SEC435 - 2018/04/18 - Wk. 4 Hands-On Projects

April 18, 2018


Hands-on Project 11-1
Hands-on Project 11-3

Hands-on Project 11-1:

Navigating the Windows File System from the Command Prompt

  • Issuing the dir command

  • Issuing dir /ah to show hidden files

  • Going to the root and then to a folder relative to the root by using a backslash at the beginning of the folder structure.

  • Running dir /p to show the paginated results. This is incredibly helpful in folders like system32 where you'll likely see a lot of results.

  • Changing devices doesn't successfully work since we don't have a secon drive. This is to be expected.

  • Changing back to a suitable folder for creating files and making a directory called TestDocs.

  • Just making directories and changing into them. It shows navigation related to the root and how that impacts our folder.

  • It's hard to show autocompletion since it just looks like I'm typing TestDocs again but tabbing saves time and lives.

  • This is also a real lifesaver. It's not as wild as using exclamation points in Unix but it definitely saves your time and hair.

  • Interestingly, this is what I always forget when working in Windows. Renaming a file has its own command rather than just using a command designed to move a file.

  • Wildcards are another useful way to limit files that are shown in a dir. I always use this before using paginated values since I'm likely able to nail down a little bit about what I'm looking for right away.

  • Every beginning has an end! Our files must go as well.

  • Commands used to create a folder would be:

    mkdir NewFolder
    cd NewFolder
    dir *.doc

Hands-on Project 11-3:

Using Windows Task Manager

  • Here is Task Manager with the notepad.exe process running. This is going to look a bit different than what's in the book but we'll make due.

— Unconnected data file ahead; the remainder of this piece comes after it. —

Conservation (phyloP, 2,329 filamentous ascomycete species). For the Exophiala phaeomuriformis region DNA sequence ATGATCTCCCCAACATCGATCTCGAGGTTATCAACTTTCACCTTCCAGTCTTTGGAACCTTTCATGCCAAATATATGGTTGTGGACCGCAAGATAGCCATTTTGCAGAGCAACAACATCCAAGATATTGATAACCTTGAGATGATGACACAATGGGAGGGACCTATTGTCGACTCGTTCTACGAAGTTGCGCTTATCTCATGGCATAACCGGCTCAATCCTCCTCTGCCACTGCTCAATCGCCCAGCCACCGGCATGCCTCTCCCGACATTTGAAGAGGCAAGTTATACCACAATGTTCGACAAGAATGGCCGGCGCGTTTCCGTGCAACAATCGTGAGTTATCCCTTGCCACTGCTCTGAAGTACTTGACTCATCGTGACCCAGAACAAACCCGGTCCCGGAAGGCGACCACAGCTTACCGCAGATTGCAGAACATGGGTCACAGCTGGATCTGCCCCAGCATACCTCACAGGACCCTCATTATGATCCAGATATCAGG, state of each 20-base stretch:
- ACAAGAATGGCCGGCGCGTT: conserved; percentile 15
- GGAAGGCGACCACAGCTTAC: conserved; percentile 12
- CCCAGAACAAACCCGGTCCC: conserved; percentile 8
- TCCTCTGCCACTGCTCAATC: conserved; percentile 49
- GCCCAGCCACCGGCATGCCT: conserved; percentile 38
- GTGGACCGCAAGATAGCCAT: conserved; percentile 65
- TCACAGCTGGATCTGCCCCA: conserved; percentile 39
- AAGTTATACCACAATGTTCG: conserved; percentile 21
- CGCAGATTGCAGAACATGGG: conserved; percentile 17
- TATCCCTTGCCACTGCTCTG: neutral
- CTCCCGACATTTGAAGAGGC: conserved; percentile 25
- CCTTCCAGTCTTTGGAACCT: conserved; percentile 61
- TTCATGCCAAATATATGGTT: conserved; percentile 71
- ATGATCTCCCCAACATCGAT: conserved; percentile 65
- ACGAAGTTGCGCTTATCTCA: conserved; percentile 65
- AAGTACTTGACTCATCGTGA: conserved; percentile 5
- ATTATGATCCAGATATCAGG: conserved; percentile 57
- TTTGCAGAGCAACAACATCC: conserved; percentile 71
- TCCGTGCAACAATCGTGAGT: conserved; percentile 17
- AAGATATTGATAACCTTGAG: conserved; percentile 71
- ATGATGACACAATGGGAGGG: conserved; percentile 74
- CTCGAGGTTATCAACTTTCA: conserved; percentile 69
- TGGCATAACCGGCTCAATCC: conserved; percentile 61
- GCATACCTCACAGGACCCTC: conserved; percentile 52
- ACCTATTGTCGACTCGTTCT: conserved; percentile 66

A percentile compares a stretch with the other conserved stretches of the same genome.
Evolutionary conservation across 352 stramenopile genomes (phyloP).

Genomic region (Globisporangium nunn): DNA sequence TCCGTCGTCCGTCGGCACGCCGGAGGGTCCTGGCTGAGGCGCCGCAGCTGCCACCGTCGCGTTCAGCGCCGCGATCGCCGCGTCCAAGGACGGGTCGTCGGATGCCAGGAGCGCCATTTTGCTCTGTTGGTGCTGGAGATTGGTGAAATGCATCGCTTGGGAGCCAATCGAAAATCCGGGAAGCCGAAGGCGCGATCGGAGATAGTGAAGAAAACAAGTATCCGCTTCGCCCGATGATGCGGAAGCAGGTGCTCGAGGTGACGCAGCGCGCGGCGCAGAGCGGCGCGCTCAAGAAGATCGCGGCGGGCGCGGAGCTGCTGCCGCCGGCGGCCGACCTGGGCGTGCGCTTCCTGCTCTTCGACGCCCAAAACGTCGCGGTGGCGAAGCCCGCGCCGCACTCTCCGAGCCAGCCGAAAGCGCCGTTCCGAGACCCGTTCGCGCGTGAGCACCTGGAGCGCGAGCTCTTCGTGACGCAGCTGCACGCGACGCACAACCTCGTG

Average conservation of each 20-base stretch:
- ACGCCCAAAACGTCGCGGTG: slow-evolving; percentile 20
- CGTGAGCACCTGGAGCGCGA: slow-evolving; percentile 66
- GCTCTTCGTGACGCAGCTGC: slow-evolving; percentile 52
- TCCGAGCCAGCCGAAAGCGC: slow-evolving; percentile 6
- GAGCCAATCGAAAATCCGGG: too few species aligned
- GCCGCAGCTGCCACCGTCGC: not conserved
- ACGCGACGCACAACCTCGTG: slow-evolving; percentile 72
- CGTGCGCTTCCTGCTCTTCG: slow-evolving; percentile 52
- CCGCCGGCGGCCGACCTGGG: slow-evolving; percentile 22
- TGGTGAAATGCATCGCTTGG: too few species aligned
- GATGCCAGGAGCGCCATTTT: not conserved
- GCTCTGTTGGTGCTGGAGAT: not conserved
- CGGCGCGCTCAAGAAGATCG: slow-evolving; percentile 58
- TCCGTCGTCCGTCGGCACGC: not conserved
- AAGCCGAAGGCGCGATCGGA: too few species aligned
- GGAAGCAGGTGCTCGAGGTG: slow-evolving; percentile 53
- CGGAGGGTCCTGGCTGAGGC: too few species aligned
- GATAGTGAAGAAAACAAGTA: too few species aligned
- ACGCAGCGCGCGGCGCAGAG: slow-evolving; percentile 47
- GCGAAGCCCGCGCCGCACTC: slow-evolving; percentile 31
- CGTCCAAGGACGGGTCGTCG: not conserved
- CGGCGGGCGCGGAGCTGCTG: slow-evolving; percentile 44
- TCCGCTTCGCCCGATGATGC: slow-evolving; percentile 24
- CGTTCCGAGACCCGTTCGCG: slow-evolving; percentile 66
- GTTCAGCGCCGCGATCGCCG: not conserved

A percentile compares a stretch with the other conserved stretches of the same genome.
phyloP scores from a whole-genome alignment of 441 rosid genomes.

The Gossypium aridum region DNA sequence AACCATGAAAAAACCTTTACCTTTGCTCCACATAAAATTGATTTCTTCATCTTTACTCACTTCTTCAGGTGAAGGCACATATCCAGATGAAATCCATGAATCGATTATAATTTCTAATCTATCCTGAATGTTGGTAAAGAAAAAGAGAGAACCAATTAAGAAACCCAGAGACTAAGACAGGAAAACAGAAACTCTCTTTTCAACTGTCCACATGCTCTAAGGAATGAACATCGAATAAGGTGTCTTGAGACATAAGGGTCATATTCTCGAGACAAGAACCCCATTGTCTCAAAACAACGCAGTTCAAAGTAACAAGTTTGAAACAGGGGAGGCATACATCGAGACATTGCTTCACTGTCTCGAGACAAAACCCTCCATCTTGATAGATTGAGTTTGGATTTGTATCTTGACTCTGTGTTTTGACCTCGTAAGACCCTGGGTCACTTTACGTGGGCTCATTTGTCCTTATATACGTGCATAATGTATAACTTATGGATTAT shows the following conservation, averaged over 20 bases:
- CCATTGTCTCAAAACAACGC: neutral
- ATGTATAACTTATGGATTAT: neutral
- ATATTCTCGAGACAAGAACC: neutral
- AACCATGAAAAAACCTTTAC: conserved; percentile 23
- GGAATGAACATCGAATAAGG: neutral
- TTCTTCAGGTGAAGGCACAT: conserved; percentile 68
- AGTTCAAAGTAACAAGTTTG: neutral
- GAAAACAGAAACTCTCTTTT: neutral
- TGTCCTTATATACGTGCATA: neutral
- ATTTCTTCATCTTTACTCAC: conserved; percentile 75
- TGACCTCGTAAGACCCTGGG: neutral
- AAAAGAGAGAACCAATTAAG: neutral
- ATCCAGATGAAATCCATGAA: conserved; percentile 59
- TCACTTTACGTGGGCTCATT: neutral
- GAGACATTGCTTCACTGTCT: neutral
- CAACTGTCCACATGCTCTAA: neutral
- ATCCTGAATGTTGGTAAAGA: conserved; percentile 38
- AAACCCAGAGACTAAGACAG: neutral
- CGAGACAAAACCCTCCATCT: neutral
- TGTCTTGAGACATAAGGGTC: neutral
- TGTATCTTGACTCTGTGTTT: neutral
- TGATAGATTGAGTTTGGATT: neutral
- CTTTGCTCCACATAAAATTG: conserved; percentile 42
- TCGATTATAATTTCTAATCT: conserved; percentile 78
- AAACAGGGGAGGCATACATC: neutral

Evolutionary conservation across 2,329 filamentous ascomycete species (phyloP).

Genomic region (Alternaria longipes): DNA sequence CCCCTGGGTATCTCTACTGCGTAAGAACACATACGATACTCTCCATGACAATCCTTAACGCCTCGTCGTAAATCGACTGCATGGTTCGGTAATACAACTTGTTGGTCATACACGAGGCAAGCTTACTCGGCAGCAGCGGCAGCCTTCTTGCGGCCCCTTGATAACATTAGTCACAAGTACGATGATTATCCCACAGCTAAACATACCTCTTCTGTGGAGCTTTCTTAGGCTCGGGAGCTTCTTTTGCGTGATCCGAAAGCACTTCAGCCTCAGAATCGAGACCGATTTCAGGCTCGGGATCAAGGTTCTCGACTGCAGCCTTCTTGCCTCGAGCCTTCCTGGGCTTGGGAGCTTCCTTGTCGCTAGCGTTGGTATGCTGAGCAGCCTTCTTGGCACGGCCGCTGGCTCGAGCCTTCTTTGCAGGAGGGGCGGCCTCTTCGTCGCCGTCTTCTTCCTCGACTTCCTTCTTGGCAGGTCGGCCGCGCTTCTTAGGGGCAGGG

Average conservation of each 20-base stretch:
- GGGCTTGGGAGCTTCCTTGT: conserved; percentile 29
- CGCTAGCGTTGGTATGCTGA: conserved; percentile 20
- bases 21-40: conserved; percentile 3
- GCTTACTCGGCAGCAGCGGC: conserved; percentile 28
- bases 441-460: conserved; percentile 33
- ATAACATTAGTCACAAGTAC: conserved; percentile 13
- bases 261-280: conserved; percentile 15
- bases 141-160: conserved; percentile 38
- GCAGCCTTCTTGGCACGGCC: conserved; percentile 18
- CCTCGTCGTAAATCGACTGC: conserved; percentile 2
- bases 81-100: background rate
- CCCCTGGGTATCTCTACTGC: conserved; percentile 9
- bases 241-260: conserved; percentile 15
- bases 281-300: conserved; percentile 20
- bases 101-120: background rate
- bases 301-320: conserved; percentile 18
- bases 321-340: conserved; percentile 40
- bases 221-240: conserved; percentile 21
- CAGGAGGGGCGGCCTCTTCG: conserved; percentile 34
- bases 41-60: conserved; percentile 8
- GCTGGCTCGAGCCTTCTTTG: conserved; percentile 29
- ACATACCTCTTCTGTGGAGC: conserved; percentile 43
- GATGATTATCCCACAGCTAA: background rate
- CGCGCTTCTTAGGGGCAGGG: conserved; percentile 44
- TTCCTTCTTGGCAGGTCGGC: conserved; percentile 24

• We can kick it over to the Processes tab. This is going to be very similar to running 'More details...' on Windows 10.
  • The different columns give us the ability to sort in a handful of different ways. Here we've sorted by the CPU column.
  • I've also gone ahead and expanded our options to include the CPU time measure.
  • And this can be expanded pretty widely. Here's the command line option that shows what invopked the service.
  • Following the svchost.exe process that was invoked with LocalSystemNetworkRestricted leads us to the following service.
  • Following DHCP back to processes will show us a svchost.exe invocation with the LocalServiceNetworkRestricted argument. This teaches us a bit about how services are managed in Windows.
  • The holy grail of monitoring if you're living off the land in a Windows installation is here, the performance tab. This shows the resource usage of your system. I was in here all of the time when I was repairing Windows boxes.
  • I'd show you the killed process but it'd just be a blank window. :)
  • CPU usage is how much of the CPU is being used by your process in a percentage figure while Time is showing how long the process has been running. This can be important in showing how long a process has been queued up for jobs at the processor.